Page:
Jeremy Paxman (born May 11, 1950) is a BBC journalist, news presenter and author. He is most famous for his abrasive and forthright manner on the BBC's Newsnight programme.
Paxman was educated at St Catharine's College, Cambridge, where he edited the student newspaper Varsity. His career began on local radio before moving to Belfast as an investigative journalist. In 1977 Paxman moved to London to work on Tonight. Two years later he moved to Panorama. After seven years on that programme, working from locations as diverse as Beirut, Uganda and Central America, he accepted a job presenting the Six O'Clock News. In 1989 he moved to his current job as presenter of Newsnight. Whilst maintaining his spot fronting that show, his career has diversified into the presentation of a number of television programmes, such as the quiz programme University Challenge and You Decide.
On one famous Newsnight occasion, in an attempt to adduce a truthful answer, he put the same question ("Did you threaten to overrule him?") fourteen times to the then Conservative Home Secretary Michael Howard, relating to the sacking of the Head of the Prison Service following a well-publicised jail-break. Howard evaded the question each time ("I did not overrule him") and never gave a straight answer.
Paxman is a well-known public figure, nicknamed "Paxo", which is both a contraction of his surname and the name of a popular British stuffing mix. Any kind of tough questioning is routinely described as Paxmanesque in recognition of his style.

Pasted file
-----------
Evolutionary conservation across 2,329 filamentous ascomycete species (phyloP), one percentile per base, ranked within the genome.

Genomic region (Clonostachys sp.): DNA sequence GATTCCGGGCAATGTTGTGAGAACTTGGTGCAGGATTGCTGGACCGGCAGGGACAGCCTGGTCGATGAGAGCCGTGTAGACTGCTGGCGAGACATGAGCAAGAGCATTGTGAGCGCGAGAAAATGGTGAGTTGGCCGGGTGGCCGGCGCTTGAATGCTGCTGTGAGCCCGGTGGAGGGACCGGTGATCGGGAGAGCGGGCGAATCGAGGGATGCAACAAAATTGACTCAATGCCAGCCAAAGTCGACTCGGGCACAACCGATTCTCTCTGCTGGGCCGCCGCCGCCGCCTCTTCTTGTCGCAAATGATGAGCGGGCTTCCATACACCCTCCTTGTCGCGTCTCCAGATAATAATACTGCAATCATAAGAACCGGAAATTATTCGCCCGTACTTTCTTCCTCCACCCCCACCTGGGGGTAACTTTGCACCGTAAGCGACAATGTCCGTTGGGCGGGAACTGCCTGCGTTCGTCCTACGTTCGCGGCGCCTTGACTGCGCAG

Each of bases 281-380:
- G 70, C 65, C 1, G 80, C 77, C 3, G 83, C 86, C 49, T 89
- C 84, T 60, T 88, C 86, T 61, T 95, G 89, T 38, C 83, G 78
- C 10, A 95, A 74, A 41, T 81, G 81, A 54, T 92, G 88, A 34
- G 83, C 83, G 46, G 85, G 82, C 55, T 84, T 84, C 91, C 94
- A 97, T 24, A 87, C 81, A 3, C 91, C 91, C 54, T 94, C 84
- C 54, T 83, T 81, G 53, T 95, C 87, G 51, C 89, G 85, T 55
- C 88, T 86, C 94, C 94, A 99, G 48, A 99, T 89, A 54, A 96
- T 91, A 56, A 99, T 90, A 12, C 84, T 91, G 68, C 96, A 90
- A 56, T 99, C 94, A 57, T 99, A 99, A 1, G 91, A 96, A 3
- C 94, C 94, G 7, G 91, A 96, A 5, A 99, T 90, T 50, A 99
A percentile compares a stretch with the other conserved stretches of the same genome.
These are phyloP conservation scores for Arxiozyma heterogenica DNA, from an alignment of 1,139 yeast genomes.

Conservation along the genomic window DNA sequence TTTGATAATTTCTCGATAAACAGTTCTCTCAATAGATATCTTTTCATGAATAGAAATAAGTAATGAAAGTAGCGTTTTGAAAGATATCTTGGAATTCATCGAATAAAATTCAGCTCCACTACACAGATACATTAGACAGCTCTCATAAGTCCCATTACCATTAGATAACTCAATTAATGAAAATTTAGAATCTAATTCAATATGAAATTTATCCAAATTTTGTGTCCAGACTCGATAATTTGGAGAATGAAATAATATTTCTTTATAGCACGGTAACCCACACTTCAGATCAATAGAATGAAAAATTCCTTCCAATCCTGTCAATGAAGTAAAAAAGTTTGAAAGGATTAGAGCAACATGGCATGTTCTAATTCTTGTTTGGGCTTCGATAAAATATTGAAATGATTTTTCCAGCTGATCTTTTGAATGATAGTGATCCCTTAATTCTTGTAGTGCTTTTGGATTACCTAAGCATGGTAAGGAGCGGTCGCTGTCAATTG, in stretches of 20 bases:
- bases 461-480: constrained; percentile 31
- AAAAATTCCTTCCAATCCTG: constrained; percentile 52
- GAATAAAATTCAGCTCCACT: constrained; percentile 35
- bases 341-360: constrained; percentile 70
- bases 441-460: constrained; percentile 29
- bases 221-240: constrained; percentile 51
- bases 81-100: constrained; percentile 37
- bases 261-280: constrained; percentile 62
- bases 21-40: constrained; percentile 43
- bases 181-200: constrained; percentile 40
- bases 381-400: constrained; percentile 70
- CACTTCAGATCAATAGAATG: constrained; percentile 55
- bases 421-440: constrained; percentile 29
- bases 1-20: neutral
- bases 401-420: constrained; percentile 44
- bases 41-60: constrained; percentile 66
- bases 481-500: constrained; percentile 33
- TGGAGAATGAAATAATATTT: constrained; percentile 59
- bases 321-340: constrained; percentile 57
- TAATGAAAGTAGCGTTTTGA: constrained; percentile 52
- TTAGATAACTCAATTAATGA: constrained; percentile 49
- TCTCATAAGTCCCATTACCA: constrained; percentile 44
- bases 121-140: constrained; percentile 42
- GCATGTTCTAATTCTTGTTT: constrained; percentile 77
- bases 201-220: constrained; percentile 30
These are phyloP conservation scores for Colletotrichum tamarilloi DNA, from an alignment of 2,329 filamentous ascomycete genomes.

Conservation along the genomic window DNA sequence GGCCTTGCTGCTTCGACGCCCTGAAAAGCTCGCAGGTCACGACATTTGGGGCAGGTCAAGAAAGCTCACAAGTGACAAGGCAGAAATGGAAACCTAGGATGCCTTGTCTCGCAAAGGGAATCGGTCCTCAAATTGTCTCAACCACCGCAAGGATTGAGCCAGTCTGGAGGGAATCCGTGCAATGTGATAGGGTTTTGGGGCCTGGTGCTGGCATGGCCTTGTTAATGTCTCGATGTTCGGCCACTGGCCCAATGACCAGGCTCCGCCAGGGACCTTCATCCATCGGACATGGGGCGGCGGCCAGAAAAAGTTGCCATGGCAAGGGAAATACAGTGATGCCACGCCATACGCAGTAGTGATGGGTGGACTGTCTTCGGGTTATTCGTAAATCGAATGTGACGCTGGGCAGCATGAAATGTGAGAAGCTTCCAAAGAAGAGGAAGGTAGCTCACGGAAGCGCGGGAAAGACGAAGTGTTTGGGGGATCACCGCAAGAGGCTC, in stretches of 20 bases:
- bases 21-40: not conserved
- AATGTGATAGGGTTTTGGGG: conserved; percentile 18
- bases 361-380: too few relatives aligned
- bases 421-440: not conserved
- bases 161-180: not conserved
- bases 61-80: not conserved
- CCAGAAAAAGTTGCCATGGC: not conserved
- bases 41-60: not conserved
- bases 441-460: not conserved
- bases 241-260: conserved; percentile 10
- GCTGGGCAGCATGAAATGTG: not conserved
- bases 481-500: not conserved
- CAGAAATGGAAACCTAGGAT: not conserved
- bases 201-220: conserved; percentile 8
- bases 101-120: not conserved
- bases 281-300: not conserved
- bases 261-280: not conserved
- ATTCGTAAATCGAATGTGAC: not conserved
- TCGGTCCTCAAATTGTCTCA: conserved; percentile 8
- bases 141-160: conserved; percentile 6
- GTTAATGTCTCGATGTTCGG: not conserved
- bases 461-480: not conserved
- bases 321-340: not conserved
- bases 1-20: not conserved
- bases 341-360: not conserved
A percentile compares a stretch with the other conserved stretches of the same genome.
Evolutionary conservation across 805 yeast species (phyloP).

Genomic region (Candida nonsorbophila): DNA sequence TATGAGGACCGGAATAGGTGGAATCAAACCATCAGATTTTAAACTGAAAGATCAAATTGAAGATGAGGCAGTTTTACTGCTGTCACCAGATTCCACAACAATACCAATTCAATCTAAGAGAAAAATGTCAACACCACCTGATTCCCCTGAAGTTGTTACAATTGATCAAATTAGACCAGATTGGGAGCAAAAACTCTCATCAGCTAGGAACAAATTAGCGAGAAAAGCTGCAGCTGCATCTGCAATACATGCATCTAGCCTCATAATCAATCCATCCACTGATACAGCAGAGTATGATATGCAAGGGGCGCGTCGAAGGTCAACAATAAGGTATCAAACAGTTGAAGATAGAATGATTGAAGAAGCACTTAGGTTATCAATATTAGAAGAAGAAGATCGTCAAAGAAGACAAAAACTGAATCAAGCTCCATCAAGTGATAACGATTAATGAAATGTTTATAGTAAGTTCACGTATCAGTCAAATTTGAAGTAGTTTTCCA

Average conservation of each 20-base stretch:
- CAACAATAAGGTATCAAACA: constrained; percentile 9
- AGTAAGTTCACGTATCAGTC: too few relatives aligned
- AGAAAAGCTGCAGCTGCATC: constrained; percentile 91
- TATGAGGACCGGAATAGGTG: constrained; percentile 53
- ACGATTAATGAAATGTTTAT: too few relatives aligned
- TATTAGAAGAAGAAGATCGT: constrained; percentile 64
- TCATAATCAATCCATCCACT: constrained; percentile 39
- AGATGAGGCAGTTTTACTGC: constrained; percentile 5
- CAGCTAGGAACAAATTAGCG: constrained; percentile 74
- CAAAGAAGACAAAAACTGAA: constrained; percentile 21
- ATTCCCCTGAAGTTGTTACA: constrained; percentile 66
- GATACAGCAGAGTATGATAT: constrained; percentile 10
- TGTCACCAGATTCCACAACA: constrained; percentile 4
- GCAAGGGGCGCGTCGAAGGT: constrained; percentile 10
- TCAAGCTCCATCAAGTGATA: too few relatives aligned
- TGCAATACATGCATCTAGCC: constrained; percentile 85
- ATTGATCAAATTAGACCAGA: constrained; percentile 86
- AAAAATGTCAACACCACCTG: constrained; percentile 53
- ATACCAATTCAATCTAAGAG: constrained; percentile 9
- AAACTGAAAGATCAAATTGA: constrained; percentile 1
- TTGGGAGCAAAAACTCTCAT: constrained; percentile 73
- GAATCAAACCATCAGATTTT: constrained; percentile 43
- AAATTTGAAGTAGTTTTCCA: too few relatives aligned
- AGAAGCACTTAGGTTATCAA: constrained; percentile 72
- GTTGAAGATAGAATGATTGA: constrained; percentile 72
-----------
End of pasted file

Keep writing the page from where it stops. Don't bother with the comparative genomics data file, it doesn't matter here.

Paxman became a focus of media attention in his own right in October 2000 when the stolen Enigma machine which had been taken from Bletchley Park Museum was inexplicably sent to him in the mail. He had it returned to its rightful location.
He is also an author of non-fiction books. His first book, Friends in High Places: Who Runs Britain? investigated the labyrithine connections between those in power in early 1990s Britain. It was published in 1991. A study of the English nation entitled The English: A Portrait of a People followed in 1998 to considerable critical acclaim. He later collaborated with Robert Harris to create A Higher Form of Killing, a book exploring the history of biological and chemical warfare that arose out of a Panorama programme that they worked on together. His most recent work is The Political Animal which discusses the character traits of those that enter into politics.